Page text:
Music Without Authors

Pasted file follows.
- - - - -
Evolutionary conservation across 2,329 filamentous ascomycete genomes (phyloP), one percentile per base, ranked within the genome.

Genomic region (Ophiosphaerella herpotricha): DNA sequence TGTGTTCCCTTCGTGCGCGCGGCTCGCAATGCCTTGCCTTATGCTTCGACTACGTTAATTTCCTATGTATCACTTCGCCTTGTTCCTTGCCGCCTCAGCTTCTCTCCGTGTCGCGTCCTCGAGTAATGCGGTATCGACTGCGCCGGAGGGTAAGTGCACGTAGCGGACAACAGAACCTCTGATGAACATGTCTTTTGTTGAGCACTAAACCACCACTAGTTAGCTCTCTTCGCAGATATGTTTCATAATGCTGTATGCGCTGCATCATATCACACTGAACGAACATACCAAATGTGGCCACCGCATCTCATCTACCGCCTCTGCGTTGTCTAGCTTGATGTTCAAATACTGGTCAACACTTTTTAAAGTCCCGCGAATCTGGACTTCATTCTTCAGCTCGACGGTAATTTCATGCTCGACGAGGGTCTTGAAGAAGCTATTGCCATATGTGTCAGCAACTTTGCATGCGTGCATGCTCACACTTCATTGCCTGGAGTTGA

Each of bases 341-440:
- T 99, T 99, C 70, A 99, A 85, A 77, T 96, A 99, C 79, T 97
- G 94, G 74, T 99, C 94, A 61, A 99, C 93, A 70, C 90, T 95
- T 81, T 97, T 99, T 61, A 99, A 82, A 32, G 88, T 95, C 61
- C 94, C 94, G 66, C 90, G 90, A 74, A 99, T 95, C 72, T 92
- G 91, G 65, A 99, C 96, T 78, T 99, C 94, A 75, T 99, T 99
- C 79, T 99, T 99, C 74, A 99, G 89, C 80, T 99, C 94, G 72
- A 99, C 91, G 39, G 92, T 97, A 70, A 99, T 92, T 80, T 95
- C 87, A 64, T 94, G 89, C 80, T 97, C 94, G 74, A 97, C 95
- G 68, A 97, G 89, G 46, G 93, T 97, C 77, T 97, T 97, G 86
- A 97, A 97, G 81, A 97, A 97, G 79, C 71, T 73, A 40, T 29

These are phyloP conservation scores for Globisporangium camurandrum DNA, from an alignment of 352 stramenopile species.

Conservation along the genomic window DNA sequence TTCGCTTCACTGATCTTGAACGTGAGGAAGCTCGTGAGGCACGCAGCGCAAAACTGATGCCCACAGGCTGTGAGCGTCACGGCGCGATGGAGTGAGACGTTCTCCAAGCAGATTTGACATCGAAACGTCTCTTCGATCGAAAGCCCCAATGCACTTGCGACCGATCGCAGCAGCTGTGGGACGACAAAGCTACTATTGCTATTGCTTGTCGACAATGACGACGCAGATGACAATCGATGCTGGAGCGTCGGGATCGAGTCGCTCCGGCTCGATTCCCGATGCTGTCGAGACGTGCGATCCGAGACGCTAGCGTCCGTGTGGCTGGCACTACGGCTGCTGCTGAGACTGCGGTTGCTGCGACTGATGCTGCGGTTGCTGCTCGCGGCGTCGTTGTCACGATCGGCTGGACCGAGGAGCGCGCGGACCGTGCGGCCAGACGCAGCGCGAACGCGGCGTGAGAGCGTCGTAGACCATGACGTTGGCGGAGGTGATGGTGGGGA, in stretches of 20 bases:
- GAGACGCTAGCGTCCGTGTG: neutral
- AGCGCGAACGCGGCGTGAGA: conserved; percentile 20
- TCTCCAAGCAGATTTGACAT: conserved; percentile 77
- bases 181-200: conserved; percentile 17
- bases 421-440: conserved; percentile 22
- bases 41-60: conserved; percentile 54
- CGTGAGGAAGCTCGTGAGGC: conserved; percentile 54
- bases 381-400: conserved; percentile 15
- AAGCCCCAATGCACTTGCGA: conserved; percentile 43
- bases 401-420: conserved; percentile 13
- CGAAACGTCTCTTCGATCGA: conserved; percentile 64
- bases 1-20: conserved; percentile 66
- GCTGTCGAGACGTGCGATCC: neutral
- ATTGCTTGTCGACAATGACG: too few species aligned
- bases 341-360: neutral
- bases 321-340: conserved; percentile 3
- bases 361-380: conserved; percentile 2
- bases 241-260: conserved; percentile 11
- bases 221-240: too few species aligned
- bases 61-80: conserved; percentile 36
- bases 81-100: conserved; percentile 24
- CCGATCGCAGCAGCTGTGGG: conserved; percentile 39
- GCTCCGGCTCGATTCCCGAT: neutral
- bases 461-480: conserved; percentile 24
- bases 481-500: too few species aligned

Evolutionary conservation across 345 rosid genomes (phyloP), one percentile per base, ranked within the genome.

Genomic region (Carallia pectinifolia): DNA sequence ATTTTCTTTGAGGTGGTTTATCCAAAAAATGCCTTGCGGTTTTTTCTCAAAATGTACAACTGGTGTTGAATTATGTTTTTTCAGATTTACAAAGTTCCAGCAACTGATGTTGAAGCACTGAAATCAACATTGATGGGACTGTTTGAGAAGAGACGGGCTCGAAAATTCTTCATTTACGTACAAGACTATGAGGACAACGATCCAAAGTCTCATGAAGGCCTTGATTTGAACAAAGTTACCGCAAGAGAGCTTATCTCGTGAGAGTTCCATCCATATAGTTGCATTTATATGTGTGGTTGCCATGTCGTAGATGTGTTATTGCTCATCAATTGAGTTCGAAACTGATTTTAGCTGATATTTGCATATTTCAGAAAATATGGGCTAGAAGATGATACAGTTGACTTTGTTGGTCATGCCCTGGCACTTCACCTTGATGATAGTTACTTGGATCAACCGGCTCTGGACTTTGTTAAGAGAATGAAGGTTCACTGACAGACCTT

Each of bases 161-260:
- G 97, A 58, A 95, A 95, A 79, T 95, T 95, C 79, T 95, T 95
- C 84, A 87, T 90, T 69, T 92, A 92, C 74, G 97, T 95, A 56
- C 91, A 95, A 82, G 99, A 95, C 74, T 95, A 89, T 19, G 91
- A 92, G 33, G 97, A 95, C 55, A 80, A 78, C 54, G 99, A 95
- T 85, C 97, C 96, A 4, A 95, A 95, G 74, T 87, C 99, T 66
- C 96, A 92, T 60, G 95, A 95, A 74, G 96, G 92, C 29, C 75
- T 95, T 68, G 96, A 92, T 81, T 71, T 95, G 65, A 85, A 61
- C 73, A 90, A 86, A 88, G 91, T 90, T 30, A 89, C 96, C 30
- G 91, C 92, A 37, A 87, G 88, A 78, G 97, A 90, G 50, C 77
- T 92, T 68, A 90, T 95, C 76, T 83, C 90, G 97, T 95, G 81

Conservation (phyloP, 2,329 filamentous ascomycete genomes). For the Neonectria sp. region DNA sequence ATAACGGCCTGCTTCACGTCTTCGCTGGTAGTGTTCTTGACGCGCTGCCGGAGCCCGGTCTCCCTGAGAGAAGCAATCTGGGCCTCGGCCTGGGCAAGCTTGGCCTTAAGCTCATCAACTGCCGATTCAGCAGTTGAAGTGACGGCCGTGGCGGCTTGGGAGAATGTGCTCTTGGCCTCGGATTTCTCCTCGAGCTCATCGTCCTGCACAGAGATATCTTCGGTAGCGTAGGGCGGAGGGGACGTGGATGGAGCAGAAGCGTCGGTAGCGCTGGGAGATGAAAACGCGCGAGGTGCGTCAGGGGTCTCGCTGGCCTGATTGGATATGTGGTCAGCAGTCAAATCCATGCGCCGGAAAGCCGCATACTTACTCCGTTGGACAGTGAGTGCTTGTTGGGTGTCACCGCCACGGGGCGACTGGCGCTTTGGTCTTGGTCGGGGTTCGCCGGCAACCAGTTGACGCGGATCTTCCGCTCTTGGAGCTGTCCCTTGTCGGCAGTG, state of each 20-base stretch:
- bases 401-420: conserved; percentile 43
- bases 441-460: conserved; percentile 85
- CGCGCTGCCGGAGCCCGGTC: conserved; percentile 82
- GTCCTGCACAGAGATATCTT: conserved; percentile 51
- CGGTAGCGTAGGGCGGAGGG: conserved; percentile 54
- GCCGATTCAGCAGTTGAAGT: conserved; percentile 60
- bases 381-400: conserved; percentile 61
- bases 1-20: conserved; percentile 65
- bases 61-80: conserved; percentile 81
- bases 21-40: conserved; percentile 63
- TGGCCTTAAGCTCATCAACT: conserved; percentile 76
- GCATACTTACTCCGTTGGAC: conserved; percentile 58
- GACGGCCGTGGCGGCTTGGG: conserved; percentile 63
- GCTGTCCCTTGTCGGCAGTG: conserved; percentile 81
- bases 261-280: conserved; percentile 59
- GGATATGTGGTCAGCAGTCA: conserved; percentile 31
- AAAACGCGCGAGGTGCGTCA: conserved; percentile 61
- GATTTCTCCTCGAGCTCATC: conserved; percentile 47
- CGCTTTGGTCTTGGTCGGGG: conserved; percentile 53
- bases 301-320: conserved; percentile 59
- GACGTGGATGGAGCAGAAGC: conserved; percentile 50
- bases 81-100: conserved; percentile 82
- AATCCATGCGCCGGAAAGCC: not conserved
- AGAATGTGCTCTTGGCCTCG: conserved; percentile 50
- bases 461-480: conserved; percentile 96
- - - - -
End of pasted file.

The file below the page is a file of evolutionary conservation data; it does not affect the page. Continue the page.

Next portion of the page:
In the science-fiction allegory "Tlon, Uqbar, Orbis Tertius," the Argentinean writer Jorge Luis Borges postulated a utopian world in which the idea of the author as we understand it has ceased to exist. "The dominant notion is that everything is the work of one single author," he wrote in 1956, anticipating postmodernist discourse. "Books are rarely signed. The concept of plagiarism does not exist; it has been established that all books are the work of one single writer, who is timeless and anonymous."Five and a half minutes into the second track on Entroducing...(Mo Wax/ffrr), the new disc by DJ Shadow (a/k/a 24-year-old Josh Davis of Davis, California), a voice interrupts the funky flow of hip-hop beats, jazzy piano chords, and wah-wah guitar with an announcement: "I would like to be able to continue to let what is inside of me, which comes from all the music that I hear...come out. It's like it's not really me that's coming through. The music's coming through me."You might think Shadow is adhering to the old spiritual cliche: "I don't play the music; the music plays me." But he's really subverting it; he literally means that he doesn't play the music. Not even the voice is his. Like everything else on Entroducing..., it's taken (borrowed? lifted? plagiarized?) from another source. And though Davis signs the name DJ Shadow to his work, he and a growing number of electronic auteurs -- Aphex Twin, Alex Patterson with the Orb, Orbital, DJ Spooky, the DJs at England's Ninja Tune label, to name only a few -- have begun to erode conventional notions of authorship in music, opening the window on new possibilities for pop. Using sampling technology, they digitally record and electronically manipulate sounds taken from sources that can range from old funk LPs to pre-release dance singles to, well, anything that makes noise. Sonic collages become new songs that aren't really "written" in the traditional sense of the word. The music is certainly coming through DJs like Shadow and New York's Spooky, but its point of its origin is harder to pin down.Welcome to the Orbis Tertius of electronic music, an often disorienting place where pseudonyms and subgenres seem to proliferate almost as fast as the beats-per-minute. As a loose category that encompasses everything from bass & drums (or jungle) and trip-hop to acid jazz and ambient dub, it's already conquered much of Europe and England, where even American techno artists like Moby and the San Francisco DJ amalgam Hardkiss have fared better than on their home turf. And lately it's been gaining enough critical mass, in terms of media coverage and major-label attention, to break through in a US market that's now suffering from a bad case of post-grunge and post-punk burnout. Steve Fisk, the Seattle producer known for his work with grungesters the Screaming Trees and indie-rockers Unwound, has gone techno with Pigeonhead, a project that just released a solid disc on Sub Pop (The Full Sentence). Instrumental outfits like Chicago's Tortoise and Maryland's Trans Am, who both record for Thrill Jockey, are creating rich, electronic tapestries with rock undertones. Columbia just signed a deal with Ovum Recordings, an indie imprint helmed by techno DJs Josh Wink and King Britt. And remember, Perry Farrell, who's proved in the past that he knows something about cashing in early on cultural trends, put his money on electronic music last summer with the ENIT tour.So far, though, the electronic underground has yet to produce a Nirvana -- an artist capable of taking the world, or at least the US, by storm. There was reason to believe that Moby would be the one before he opted to abandon his sampler for a guitar on his new Elektra release, Animal Rights (see accompanying story). Moby got as far as he did with techno by acting like a rock guy on stage, a model that's now been adopted by the British band Prodigy, who hired a second-rate Johnny Rotten singer last year and in a recent MTV interview were heard distancing themselves from the rave scene. The Chemical Brothers made mainstream inroads last fall, but only with help from Oasis's Noel Gallagher singing on the single "Setting Sun." And a DJ named BT (Brian Transeau) is currently getting some airplay with "Blue Skies," a track from the album Ima (Kinetic/Reprise) that features vocals by Tori Amos."I know KROQ and MTV want to start playing more electronic stuff," offers Moby, "but there's one really big problem: there are only two or three [commercially] viable electronic artists in the whole world. The Prodigy are the only real one; they're really the only band that has personality, a singer, and a good live show. The Chemical Brothers are boring live and so is Tricky, even though he makes great records. There was a period from about 1984 to 1992 when I felt hip-hop, house, and techno were really vital and exciting. But in the last couple of years I've lost interest. I think it's become the musical equivalent of graphic design. It's cool when you look at it, but you never get too worked up over it because it's mostly semi-personality-less."Of course it's the lack of "personality," or of a distinct human voice, that makes the current wave of electronic music interesting and potentially revolutionary. Sampling is nothing new: it's been part of hip-hop's aesthetic since the beginning. The concept of "sampling" sounds from the environment by recording them on loops of magnetic tape has been a cornerstone of experimental music for the last half of the century. Analog and then digital synthesizers have been a part of pop music since the '70s. And, hey, everybody remembers Thomas Dolby's "Blinded Me with Science" from a decade ago.Like punk rock, electronic music has its own secret history, which you can trace back to conceptualist composers like John Cage and Karlheinz Stockhausen; studio gurus like Brian Eno, Lee Perry, and Bill Laswell; Eurodisco masterminds Jean-Marc Cerrone and Giorgio Moroder; bands like Kraftwerk and Cabaret Voltaire; and the mid-'80s Chicago acid-house scene. In an odd way, the re-emergence of punk as indie rock in the '90s may have inadvertently helped seed the clouds for an incoming techno storm by de-emphasizing the importance of the virtuoso in pop music and spreading the Do It Yourself gospel. With his talent for seamless, fast-paced edits, DJ Shadow may be the Eddie Van Halen of the sampler, but EntroducingÊ.Ê.Ê. is a celebration more of cut-and-paste possibilities than of a cult of personality.On the new Aphex Twin (a/k/a Richard James) disc Richard D. James Album (Elektra), doors can be heard opening and closing in the background as a voice calls his given name. A self-proclaimed eccentric who builds his own synths and samplers, James records in his bedroom, which gives an edge of human warmth to even his coldest techno creations. James has also made a habit of creating music that is at once a celebration and an ironic comment on a particular genre. This time his target is the roiling rhythms of jungle, which he chops into a sporadic, often unsettling barrage of mostly undanceable beats.Artists like Aphex Twin, DJ Shadow, and DJ Spooky, projects like the Orb and Chemical Brothers, collectives like Ninja Tune and Hardkiss, and even producers like the sample-happy Dust Brothers are blurring the lines between the role of the DJ, who plays and comments on music, and the performer, who plays with and produces music. With U2 due to release a jungle-influenced disc, My Bloody Valentine dabbling in techno, and bands like Cibo Matto mixing hip-hop and pop, it seems clear that people are learning to think about the kind of music Borges might have postulated in his fantasy world.